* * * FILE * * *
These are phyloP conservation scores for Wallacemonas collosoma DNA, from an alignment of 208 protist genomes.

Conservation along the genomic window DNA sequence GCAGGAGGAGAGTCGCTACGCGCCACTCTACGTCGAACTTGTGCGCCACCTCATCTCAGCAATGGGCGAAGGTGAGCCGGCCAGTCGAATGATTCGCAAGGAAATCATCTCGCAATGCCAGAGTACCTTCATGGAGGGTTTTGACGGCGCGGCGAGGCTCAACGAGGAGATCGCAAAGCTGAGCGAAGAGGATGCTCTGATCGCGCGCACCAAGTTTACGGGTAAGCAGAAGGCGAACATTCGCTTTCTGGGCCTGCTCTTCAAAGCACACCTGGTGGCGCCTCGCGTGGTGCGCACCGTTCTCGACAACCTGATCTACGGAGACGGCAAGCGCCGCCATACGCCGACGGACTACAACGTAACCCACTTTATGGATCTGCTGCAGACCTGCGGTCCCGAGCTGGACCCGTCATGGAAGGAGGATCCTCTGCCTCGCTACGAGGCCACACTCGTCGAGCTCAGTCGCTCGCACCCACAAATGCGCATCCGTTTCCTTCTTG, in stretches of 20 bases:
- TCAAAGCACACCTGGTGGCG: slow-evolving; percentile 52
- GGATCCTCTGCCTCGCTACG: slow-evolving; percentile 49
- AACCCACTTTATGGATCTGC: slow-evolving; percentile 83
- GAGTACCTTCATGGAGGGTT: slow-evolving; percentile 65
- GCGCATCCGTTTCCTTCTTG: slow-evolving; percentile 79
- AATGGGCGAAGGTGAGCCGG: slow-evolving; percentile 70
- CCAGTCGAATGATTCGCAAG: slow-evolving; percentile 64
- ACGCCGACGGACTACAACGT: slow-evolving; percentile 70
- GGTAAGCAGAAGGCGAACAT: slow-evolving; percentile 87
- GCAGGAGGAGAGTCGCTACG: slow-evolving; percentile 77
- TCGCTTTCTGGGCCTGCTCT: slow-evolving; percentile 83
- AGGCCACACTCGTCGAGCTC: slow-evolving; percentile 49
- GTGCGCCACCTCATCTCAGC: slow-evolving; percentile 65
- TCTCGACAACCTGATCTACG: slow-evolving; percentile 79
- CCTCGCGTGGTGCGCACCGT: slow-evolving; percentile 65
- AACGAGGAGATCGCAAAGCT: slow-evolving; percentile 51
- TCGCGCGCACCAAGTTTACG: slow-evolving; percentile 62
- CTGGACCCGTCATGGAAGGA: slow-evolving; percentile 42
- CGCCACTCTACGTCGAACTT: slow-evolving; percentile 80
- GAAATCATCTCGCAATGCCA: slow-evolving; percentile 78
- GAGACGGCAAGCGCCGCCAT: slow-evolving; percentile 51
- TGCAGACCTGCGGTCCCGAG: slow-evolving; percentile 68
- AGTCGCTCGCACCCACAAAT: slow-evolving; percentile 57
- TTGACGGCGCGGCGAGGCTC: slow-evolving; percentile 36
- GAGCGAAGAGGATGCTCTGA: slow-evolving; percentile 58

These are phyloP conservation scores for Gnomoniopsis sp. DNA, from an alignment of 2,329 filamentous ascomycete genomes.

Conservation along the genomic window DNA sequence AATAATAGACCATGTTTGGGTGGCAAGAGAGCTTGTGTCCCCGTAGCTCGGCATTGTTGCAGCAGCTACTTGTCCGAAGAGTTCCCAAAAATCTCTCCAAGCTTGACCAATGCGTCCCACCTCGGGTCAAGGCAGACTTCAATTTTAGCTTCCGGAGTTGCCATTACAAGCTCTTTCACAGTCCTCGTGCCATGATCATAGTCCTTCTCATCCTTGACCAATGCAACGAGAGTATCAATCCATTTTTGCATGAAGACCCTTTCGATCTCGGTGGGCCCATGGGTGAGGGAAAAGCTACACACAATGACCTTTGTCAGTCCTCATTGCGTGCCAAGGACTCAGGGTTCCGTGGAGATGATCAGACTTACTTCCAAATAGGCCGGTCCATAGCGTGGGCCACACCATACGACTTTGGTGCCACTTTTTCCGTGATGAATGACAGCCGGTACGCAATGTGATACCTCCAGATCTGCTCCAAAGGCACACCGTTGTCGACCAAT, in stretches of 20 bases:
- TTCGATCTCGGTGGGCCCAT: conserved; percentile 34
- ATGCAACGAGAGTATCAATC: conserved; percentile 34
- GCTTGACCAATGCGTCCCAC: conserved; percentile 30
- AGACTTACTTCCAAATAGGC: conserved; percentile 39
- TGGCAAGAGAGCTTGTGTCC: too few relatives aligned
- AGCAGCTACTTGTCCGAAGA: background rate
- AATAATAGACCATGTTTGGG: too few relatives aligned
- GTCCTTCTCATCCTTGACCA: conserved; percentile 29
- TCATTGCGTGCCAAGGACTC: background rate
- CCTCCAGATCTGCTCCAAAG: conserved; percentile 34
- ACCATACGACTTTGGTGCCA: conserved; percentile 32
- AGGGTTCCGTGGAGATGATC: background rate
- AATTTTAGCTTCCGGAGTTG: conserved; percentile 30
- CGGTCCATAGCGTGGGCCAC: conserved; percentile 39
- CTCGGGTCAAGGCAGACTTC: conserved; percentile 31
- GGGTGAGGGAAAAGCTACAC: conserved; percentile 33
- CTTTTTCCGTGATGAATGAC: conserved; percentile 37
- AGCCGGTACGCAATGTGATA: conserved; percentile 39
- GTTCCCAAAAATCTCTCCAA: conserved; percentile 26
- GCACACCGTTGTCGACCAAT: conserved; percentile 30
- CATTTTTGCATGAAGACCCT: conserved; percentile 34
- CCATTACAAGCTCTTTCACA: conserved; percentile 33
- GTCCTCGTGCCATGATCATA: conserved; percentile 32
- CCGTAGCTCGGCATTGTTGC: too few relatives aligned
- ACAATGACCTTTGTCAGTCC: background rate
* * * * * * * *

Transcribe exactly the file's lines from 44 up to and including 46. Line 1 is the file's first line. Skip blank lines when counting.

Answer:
- CTCGGGTCAAGGCAGACTTC: conserved; percentile 31
- GGGTGAGGGAAAAGCTACAC: conserved; percentile 33
- CTTTTTCCGTGATGAATGAC: conserved; percentile 37